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To: TGPTNDR who wrote (30705)6/14/2019 3:10:43 PM
From: neolibRespond to of 37793
 
One of the articles I linked recently, directly commented on that issue, but it was wrt to the chiplet die attached to the substrate, in order to get all the chiplet surfaces at the same height for the heatspreader. The way they did it was via careful control of the copper posts they are using for the interconnects. They claimed it gave better stack control than plain solder bumps.

I think by far the big reason for chiplets is yield. It allows a 64 core chip to be implemented on 7nm but with only 70mm2 die or so. That can yield, whereas Intel's 500mm2 monsters can't.

As to whether there is any thermal advantage, that I'm less sure of, because a little thickness in the heatsink at the contact can spread that laterally too. As far as the die is concerned, the heat per unit area is approximately independent of adjacent heat sources, its assumed the heat all goes normal to the surface and into the heatsink. Its just the delta between the silicon and the heatsink that counts.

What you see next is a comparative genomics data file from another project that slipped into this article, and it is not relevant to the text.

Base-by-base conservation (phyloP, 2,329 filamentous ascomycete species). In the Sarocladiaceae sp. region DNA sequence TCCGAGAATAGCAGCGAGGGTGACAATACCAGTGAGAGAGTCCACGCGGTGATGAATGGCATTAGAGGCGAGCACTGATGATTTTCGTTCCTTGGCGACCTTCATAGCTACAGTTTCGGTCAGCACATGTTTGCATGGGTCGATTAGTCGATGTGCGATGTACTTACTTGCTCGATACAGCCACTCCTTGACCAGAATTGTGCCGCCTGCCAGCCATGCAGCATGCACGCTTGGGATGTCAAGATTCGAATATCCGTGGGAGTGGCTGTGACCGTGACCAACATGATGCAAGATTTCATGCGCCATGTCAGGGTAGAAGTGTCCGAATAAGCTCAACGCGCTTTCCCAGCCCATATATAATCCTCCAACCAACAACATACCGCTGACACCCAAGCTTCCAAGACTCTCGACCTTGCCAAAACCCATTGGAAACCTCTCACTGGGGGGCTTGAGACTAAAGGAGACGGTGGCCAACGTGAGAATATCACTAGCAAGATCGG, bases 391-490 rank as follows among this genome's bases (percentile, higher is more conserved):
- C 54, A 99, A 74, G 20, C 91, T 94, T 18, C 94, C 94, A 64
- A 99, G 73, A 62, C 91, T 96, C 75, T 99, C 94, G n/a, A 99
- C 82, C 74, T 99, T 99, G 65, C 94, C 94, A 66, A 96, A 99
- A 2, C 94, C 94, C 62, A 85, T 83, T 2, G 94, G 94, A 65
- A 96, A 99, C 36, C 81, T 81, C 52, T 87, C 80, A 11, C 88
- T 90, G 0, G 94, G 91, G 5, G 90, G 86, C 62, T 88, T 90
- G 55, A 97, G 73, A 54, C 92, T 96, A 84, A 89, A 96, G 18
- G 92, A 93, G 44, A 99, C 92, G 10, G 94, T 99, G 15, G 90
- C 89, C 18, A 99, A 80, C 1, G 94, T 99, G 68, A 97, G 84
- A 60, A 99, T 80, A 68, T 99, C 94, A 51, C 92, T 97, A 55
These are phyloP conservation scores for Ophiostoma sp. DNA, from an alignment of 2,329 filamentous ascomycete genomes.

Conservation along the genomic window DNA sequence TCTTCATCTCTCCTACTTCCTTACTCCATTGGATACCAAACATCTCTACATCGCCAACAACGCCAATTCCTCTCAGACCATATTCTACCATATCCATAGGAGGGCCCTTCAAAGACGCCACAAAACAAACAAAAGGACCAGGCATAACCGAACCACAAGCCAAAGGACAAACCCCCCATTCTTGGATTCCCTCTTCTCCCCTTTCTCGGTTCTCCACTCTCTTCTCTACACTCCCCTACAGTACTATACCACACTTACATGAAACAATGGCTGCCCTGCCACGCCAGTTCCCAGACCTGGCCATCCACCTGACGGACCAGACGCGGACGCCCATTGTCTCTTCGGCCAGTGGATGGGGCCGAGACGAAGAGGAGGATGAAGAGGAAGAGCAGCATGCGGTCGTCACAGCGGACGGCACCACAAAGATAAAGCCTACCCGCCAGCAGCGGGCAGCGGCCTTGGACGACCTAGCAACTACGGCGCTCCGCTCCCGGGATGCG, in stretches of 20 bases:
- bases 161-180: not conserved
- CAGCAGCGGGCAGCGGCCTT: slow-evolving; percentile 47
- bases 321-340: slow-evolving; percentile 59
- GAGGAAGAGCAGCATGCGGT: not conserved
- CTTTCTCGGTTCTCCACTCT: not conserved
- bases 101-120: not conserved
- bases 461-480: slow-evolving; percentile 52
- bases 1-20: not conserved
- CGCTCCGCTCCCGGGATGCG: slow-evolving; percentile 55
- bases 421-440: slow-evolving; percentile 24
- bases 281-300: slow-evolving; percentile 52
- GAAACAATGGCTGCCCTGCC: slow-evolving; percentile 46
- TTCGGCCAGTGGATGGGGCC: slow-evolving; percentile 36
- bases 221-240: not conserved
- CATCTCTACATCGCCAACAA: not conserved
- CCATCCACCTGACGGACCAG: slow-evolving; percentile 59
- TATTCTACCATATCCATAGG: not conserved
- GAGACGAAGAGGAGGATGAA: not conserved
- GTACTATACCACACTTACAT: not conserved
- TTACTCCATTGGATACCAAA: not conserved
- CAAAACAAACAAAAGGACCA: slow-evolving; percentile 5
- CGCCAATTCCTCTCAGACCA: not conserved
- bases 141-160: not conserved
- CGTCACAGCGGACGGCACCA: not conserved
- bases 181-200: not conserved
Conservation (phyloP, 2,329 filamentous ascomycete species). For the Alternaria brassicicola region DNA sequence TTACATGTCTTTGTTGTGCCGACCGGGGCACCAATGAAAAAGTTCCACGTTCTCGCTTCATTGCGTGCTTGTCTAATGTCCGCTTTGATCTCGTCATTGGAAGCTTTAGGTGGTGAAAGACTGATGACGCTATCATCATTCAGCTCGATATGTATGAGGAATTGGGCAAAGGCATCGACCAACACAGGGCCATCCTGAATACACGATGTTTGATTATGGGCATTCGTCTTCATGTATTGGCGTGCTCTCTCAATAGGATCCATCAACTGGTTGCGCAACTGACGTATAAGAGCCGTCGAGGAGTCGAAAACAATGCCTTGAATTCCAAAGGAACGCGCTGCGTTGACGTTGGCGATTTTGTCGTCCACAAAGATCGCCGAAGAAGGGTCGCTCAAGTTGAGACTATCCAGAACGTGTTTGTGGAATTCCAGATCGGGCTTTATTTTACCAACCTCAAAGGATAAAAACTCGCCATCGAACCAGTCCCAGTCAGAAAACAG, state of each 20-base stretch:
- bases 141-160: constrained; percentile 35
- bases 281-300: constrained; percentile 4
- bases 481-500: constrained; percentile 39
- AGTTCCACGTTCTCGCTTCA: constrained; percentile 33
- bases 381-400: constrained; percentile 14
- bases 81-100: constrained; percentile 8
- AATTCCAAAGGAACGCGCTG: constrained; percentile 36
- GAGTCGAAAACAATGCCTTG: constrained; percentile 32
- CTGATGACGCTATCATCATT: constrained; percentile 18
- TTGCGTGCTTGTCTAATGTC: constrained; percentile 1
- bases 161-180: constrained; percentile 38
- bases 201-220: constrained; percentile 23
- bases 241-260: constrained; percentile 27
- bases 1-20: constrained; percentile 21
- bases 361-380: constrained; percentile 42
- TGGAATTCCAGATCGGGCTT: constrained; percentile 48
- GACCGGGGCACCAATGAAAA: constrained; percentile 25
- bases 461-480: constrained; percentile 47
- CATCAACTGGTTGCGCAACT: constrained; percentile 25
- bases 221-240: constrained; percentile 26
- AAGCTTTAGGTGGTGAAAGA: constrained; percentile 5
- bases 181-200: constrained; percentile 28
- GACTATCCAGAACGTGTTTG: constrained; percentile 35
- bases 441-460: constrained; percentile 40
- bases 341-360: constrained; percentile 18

To: TGPTNDR who wrote (30705)6/14/2019 6:28:29 PM
From: Pravin KamdarRead Replies (1) | Respond to of 37793
 
IMO the best reason for chiplets is to get heat out of the area of the CPU.

I'd say that is a really good benefit, but the best reason is chiplet yield -- vs monolithic large dies -- and all of the binning options that come with it. Also, chiplets allow you to update one kind of chiplet in the package without having to update an entire large monolithic die.

Pravin